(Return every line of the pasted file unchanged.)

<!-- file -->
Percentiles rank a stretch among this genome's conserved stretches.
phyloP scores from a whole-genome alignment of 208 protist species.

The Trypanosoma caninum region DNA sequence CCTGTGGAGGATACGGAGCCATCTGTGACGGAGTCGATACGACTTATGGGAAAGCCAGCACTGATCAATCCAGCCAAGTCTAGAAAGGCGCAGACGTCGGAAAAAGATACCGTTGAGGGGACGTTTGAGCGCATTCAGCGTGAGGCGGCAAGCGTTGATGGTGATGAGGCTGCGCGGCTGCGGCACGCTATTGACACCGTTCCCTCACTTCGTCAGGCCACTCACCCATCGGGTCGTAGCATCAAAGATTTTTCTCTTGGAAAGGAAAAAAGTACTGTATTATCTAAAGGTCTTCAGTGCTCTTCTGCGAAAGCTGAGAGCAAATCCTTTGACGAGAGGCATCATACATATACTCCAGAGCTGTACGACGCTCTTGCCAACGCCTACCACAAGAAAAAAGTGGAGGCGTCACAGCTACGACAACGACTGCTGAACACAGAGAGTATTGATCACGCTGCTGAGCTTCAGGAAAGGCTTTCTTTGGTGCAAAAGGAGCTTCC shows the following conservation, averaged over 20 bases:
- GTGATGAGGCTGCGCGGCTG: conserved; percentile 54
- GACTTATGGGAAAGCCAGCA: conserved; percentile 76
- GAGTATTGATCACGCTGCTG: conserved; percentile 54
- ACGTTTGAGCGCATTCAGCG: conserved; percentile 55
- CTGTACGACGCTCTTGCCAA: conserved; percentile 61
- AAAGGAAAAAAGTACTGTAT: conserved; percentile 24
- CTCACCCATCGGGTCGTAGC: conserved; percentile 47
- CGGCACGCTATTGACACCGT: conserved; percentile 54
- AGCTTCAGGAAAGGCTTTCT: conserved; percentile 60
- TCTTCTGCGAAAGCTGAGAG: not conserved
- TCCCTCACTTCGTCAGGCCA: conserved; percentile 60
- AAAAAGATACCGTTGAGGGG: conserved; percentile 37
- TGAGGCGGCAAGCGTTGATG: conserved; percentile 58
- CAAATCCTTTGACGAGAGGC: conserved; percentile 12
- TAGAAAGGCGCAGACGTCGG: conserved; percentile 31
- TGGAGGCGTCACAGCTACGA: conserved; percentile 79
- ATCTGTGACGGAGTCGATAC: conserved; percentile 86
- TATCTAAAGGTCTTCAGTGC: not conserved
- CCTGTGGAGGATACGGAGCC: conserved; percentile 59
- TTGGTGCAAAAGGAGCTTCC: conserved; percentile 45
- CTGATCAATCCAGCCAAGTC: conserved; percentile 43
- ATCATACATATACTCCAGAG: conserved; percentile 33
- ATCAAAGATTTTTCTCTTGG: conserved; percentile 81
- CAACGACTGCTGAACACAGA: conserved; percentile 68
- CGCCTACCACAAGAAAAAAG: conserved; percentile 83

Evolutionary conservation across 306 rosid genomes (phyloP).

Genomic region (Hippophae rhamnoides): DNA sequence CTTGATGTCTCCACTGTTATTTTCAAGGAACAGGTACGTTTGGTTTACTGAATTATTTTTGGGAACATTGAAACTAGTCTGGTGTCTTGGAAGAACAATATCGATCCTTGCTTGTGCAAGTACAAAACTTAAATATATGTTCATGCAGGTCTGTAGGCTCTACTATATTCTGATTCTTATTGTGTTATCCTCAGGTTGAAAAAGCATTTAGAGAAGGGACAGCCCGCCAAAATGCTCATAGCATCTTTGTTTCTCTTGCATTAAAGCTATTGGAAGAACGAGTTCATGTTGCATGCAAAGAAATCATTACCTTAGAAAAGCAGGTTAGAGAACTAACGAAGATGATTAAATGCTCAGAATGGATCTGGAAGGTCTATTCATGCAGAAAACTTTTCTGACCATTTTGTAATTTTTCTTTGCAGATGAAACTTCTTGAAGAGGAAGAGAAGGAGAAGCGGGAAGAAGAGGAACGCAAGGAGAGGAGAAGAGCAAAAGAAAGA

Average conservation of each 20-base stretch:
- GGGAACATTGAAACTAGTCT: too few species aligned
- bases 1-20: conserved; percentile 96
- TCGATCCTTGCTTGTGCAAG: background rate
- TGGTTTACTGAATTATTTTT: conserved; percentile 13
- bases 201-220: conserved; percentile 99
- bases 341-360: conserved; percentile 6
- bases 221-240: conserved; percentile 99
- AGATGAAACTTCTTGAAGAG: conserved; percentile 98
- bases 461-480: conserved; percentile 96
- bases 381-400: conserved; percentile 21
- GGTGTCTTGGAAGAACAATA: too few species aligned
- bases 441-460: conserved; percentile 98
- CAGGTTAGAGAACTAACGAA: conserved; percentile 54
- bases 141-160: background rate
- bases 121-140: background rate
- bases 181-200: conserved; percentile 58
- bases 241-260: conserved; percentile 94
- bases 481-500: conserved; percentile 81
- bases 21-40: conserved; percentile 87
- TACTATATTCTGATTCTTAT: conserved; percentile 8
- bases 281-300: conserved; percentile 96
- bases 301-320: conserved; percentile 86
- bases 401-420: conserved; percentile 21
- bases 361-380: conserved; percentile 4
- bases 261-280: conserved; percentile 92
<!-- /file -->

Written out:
Percentiles rank a stretch among this genome's conserved stretches.
phyloP scores from a whole-genome alignment of 208 protist species.

The Trypanosoma caninum region DNA sequence CCTGTGGAGGATACGGAGCCATCTGTGACGGAGTCGATACGACTTATGGGAAAGCCAGCACTGATCAATCCAGCCAAGTCTAGAAAGGCGCAGACGTCGGAAAAAGATACCGTTGAGGGGACGTTTGAGCGCATTCAGCGTGAGGCGGCAAGCGTTGATGGTGATGAGGCTGCGCGGCTGCGGCACGCTATTGACACCGTTCCCTCACTTCGTCAGGCCACTCACCCATCGGGTCGTAGCATCAAAGATTTTTCTCTTGGAAAGGAAAAAAGTACTGTATTATCTAAAGGTCTTCAGTGCTCTTCTGCGAAAGCTGAGAGCAAATCCTTTGACGAGAGGCATCATACATATACTCCAGAGCTGTACGACGCTCTTGCCAACGCCTACCACAAGAAAAAAGTGGAGGCGTCACAGCTACGACAACGACTGCTGAACACAGAGAGTATTGATCACGCTGCTGAGCTTCAGGAAAGGCTTTCTTTGGTGCAAAAGGAGCTTCC shows the following conservation, averaged over 20 bases:
- GTGATGAGGCTGCGCGGCTG: conserved; percentile 54
- GACTTATGGGAAAGCCAGCA: conserved; percentile 76
- GAGTATTGATCACGCTGCTG: conserved; percentile 54
- ACGTTTGAGCGCATTCAGCG: conserved; percentile 55
- CTGTACGACGCTCTTGCCAA: conserved; percentile 61
- AAAGGAAAAAAGTACTGTAT: conserved; percentile 24
- CTCACCCATCGGGTCGTAGC: conserved; percentile 47
- CGGCACGCTATTGACACCGT: conserved; percentile 54
- AGCTTCAGGAAAGGCTTTCT: conserved; percentile 60
- TCTTCTGCGAAAGCTGAGAG: not conserved
- TCCCTCACTTCGTCAGGCCA: conserved; percentile 60
- AAAAAGATACCGTTGAGGGG: conserved; percentile 37
- TGAGGCGGCAAGCGTTGATG: conserved; percentile 58
- CAAATCCTTTGACGAGAGGC: conserved; percentile 12
- TAGAAAGGCGCAGACGTCGG: conserved; percentile 31
- TGGAGGCGTCACAGCTACGA: conserved; percentile 79
- ATCTGTGACGGAGTCGATAC: conserved; percentile 86
- TATCTAAAGGTCTTCAGTGC: not conserved
- CCTGTGGAGGATACGGAGCC: conserved; percentile 59
- TTGGTGCAAAAGGAGCTTCC: conserved; percentile 45
- CTGATCAATCCAGCCAAGTC: conserved; percentile 43
- ATCATACATATACTCCAGAG: conserved; percentile 33
- ATCAAAGATTTTTCTCTTGG: conserved; percentile 81
- CAACGACTGCTGAACACAGA: conserved; percentile 68
- CGCCTACCACAAGAAAAAAG: conserved; percentile 83

Evolutionary conservation across 306 rosid genomes (phyloP).

Genomic region (Hippophae rhamnoides): DNA sequence CTTGATGTCTCCACTGTTATTTTCAAGGAACAGGTACGTTTGGTTTACTGAATTATTTTTGGGAACATTGAAACTAGTCTGGTGTCTTGGAAGAACAATATCGATCCTTGCTTGTGCAAGTACAAAACTTAAATATATGTTCATGCAGGTCTGTAGGCTCTACTATATTCTGATTCTTATTGTGTTATCCTCAGGTTGAAAAAGCATTTAGAGAAGGGACAGCCCGCCAAAATGCTCATAGCATCTTTGTTTCTCTTGCATTAAAGCTATTGGAAGAACGAGTTCATGTTGCATGCAAAGAAATCATTACCTTAGAAAAGCAGGTTAGAGAACTAACGAAGATGATTAAATGCTCAGAATGGATCTGGAAGGTCTATTCATGCAGAAAACTTTTCTGACCATTTTGTAATTTTTCTTTGCAGATGAAACTTCTTGAAGAGGAAGAGAAGGAGAAGCGGGAAGAAGAGGAACGCAAGGAGAGGAGAAGAGCAAAAGAAAGA

Average conservation of each 20-base stretch:
- GGGAACATTGAAACTAGTCT: too few species aligned
- bases 1-20: conserved; percentile 96
- TCGATCCTTGCTTGTGCAAG: background rate
- TGGTTTACTGAATTATTTTT: conserved; percentile 13
- bases 201-220: conserved; percentile 99
- bases 341-360: conserved; percentile 6
- bases 221-240: conserved; percentile 99
- AGATGAAACTTCTTGAAGAG: conserved; percentile 98
- bases 461-480: conserved; percentile 96
- bases 381-400: conserved; percentile 21
- GGTGTCTTGGAAGAACAATA: too few species aligned
- bases 441-460: conserved; percentile 98
- CAGGTTAGAGAACTAACGAA: conserved; percentile 54
- bases 141-160: background rate
- bases 121-140: background rate
- bases 181-200: conserved; percentile 58
- bases 241-260: conserved; percentile 94
- bases 481-500: conserved; percentile 81
- bases 21-40: conserved; percentile 87
- TACTATATTCTGATTCTTAT: conserved; percentile 8
- bases 281-300: conserved; percentile 96
- bases 301-320: conserved; percentile 86
- bases 401-420: conserved; percentile 21
- bases 361-380: conserved; percentile 4
- bases 261-280: conserved; percentile 92